Variable life insurance is a form of permanent life insurance. It provides life insurance protection that has no expiration date and builds cash value, which is tied to investment vehicles or sub-accounts chosen by you. The rate of return on the cash value fluctuates according to the performance of these sub-accounts.
Variable life insurance is more complex than whole life insurance and requires more participation from the policyholder. As such, it may not be the best option for the average consumer. However, it may be worth considering if you want life insurance coverage with an investment option and are confident about making good investment decisions.
Keep on reading to find out how variable life insurance works and whether it is right for you.
What is variable life insurance?
Variable life insurance is a type of permanent life insurance. Like other permanent life plans, it offers coverage as long as the premiums are paid and includes an investment component (the cash value).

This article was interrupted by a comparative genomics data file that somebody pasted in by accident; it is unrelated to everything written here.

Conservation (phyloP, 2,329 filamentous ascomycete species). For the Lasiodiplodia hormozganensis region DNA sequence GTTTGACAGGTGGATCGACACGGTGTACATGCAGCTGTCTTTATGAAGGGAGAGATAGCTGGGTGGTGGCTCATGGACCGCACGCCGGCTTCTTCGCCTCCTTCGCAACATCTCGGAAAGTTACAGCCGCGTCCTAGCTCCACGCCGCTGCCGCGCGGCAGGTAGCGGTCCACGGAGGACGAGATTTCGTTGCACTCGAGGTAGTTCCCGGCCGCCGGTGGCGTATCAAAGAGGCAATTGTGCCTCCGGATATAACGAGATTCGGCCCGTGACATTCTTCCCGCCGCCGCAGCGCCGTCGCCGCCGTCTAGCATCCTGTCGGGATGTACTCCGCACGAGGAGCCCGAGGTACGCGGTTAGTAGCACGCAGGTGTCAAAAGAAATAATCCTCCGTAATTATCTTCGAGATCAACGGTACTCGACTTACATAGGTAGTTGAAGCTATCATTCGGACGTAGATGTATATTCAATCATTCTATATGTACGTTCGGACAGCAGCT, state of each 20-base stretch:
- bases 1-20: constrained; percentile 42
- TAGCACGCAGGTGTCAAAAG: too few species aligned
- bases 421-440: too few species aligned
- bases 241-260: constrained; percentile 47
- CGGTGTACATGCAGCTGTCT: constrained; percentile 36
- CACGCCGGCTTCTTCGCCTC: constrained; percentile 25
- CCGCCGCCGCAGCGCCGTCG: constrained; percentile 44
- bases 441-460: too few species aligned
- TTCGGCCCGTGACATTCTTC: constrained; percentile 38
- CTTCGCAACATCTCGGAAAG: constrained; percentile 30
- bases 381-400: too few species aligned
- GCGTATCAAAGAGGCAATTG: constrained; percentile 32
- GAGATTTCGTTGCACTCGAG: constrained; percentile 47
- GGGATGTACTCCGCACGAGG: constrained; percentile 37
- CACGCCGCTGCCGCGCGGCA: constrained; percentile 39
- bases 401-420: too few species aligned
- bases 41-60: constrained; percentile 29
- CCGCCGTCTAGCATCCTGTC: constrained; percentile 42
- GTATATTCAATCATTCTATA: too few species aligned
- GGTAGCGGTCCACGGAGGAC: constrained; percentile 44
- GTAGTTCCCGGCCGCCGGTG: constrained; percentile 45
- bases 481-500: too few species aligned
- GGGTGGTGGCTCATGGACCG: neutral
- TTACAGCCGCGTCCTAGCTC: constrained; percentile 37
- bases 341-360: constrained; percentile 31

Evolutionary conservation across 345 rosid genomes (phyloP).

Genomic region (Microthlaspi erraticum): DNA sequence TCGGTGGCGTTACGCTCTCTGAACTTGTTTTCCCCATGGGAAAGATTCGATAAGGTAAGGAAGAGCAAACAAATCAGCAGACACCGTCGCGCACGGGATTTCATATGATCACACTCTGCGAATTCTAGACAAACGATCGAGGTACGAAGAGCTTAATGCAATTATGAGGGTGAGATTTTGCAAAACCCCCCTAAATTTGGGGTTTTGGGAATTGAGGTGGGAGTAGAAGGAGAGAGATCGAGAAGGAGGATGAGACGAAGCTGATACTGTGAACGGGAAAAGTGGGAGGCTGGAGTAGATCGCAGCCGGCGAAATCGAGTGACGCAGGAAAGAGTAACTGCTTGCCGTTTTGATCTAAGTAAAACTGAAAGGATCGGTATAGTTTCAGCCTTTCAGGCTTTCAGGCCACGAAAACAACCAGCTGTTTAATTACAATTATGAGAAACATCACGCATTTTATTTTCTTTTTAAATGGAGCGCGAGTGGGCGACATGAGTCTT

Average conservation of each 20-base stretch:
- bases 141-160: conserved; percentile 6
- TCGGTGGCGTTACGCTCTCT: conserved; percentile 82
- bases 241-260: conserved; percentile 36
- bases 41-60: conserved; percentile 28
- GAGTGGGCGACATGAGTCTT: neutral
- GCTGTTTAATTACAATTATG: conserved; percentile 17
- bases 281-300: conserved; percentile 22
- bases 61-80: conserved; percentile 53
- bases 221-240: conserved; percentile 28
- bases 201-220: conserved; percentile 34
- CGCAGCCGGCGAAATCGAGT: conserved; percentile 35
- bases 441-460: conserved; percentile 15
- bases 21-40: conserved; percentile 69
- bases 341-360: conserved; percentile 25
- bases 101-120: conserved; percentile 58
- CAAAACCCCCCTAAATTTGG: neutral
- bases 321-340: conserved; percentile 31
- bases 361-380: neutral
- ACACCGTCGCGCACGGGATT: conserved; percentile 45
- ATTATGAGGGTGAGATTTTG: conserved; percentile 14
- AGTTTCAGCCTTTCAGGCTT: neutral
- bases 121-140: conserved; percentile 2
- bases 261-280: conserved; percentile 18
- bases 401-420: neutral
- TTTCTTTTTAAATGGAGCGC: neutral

The cash value is tied to sub accounts similar to mutual funds. A typical variable life plan offers policyholders a choice of many sub-accounts, with some offering more than 50 investment options.
Unlike whole life insurance, variable life lets you choose the investment options that you like best. The cash value grows at a variable rate - hence the name. If your investment vehicles perform well, the value will grow at a faster rate. But if they underperform, you could lose money.
Keep in mind that the cash value of a variable life insurance policy is for you to use in your lifetime. Typically, the beneficiary receives only the death benefit upon the insured’s death. At that time, if there is any unused cash, it will go into the insurance company’s pocket.
How does variable life insurance work?
Most permanent life insurance policies have two components: death benefit and cash value. The same is true for variable life insurance. However, unlike other permanent policies, variable life insurance policies gives you the freedom to decide how your money is invested.
With a variable life insurance policy, you can potentially earn better returns compared to whole life insurance. But like any investment, there is risk involved. Poor investment choices can deplete your cash value fast.
Each variable life premium payment is divided into two parts. One portion covers the cost of insurance, while the other goes toward building the cash value.
Cash value component